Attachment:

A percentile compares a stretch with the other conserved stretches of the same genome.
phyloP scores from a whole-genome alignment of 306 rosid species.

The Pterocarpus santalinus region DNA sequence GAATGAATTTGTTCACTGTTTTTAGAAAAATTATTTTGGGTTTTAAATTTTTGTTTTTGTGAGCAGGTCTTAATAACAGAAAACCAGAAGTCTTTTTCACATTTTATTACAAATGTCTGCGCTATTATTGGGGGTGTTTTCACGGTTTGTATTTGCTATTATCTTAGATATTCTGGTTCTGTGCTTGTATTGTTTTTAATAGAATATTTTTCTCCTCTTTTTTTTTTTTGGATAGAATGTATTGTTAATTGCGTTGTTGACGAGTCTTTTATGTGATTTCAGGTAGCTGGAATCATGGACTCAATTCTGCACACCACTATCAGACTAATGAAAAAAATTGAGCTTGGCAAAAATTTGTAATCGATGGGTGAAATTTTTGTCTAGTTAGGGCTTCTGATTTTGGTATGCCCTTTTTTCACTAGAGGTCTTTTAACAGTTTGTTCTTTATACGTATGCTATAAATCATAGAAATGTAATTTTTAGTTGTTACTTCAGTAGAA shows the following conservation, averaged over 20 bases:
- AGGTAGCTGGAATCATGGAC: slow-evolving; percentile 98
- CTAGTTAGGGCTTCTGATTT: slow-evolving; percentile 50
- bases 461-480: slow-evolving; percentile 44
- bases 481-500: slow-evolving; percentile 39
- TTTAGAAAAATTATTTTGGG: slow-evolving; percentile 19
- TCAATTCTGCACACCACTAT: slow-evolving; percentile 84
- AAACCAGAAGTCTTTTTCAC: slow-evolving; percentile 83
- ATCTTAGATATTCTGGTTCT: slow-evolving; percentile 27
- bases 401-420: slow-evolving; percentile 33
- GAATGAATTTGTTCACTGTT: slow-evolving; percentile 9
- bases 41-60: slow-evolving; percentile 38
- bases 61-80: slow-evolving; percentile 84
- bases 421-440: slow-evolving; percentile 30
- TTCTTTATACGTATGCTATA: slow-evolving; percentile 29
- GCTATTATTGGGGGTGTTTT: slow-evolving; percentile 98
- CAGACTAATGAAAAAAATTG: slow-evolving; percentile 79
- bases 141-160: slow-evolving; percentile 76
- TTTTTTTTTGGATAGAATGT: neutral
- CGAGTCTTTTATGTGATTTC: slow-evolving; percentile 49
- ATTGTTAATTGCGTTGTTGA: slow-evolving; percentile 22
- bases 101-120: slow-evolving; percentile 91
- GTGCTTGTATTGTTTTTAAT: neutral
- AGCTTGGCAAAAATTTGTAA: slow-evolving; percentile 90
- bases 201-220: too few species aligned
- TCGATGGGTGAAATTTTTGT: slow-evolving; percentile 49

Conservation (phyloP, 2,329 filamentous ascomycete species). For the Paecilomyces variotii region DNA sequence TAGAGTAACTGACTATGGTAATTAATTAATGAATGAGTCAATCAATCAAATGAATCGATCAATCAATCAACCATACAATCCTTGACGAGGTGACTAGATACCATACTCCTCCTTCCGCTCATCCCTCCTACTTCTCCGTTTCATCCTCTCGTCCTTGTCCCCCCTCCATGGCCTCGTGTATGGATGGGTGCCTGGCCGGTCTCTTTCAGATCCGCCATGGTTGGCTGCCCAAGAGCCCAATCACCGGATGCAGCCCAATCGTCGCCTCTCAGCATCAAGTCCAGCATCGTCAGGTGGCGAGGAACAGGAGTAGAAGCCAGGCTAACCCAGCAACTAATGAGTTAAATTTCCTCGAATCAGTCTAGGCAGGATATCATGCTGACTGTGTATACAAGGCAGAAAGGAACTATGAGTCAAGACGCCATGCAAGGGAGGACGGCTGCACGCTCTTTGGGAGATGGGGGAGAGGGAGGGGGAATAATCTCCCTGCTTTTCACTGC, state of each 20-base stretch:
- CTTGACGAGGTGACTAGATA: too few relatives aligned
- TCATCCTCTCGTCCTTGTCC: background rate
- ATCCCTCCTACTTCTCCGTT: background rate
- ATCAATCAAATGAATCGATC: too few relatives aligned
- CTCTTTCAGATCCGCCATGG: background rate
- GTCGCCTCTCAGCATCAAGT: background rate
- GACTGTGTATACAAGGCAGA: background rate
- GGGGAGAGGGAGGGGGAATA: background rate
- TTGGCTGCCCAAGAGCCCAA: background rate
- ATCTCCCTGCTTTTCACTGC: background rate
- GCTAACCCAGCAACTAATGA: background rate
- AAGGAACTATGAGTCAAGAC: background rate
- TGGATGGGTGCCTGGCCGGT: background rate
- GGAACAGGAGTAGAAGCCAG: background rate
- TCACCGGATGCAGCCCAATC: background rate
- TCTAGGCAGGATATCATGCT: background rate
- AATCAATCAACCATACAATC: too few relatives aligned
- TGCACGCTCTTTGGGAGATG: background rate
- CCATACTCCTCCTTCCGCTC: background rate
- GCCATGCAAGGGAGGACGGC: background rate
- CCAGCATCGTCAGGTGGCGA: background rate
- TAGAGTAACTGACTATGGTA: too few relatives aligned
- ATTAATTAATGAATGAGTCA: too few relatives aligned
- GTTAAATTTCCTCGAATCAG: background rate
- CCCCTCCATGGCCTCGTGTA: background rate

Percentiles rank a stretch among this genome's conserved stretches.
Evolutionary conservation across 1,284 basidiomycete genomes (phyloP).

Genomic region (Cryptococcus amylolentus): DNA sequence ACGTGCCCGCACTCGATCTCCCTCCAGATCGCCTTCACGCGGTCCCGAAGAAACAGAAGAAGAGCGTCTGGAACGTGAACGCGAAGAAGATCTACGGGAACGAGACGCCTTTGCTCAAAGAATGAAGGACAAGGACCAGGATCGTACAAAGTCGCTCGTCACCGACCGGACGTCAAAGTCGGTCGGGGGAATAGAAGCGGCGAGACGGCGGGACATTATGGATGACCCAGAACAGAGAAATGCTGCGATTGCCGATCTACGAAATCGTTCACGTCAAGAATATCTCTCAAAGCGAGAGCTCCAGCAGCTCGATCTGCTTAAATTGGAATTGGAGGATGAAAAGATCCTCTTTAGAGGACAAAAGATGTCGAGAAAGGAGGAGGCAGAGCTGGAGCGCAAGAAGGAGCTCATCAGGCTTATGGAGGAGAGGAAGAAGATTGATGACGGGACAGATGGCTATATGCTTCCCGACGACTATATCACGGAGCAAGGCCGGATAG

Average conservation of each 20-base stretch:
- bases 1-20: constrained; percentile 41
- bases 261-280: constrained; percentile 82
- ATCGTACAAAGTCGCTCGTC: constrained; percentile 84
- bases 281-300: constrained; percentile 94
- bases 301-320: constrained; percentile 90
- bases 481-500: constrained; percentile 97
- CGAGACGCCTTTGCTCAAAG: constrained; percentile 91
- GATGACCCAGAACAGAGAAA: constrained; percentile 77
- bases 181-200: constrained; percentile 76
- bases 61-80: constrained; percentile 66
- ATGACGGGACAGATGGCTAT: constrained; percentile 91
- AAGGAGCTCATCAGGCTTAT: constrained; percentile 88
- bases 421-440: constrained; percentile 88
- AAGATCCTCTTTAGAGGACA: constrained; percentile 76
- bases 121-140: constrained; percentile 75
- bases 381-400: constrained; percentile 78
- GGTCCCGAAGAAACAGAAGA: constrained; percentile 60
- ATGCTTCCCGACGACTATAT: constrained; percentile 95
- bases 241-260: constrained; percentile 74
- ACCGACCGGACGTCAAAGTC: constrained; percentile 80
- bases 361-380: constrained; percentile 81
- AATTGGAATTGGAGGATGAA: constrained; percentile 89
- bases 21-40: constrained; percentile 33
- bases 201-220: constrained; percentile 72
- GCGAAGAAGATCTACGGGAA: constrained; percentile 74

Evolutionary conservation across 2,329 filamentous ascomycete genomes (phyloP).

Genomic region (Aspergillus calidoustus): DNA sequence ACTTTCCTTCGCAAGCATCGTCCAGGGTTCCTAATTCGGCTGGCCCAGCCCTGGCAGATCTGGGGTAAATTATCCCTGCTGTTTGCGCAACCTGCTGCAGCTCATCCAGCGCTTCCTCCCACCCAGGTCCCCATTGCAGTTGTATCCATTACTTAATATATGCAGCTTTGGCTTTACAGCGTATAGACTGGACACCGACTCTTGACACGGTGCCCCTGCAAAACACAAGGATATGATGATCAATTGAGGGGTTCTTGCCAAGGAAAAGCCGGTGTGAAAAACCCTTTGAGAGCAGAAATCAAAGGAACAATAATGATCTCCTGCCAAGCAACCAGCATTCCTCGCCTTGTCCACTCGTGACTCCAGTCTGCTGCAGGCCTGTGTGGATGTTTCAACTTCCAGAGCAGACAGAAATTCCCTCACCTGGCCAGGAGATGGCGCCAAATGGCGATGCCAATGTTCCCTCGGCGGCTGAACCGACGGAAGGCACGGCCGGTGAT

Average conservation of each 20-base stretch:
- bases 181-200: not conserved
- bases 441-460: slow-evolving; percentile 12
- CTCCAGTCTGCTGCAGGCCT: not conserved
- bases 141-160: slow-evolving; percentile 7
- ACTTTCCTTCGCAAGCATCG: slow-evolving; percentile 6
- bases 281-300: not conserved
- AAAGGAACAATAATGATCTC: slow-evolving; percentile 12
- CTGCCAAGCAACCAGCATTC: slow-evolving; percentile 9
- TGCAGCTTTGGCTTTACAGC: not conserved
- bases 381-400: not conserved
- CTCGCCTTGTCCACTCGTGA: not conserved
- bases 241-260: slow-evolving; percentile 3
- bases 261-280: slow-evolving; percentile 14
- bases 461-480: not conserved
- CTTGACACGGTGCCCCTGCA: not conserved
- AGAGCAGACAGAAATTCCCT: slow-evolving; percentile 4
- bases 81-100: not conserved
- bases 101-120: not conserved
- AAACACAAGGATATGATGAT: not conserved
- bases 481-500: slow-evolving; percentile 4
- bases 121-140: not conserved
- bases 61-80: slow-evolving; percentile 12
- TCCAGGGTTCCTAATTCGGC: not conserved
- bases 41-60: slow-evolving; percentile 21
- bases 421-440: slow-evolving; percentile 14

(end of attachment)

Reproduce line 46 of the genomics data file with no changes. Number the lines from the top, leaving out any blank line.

- AATCAATCAACCATACAATC: too few relatives aligned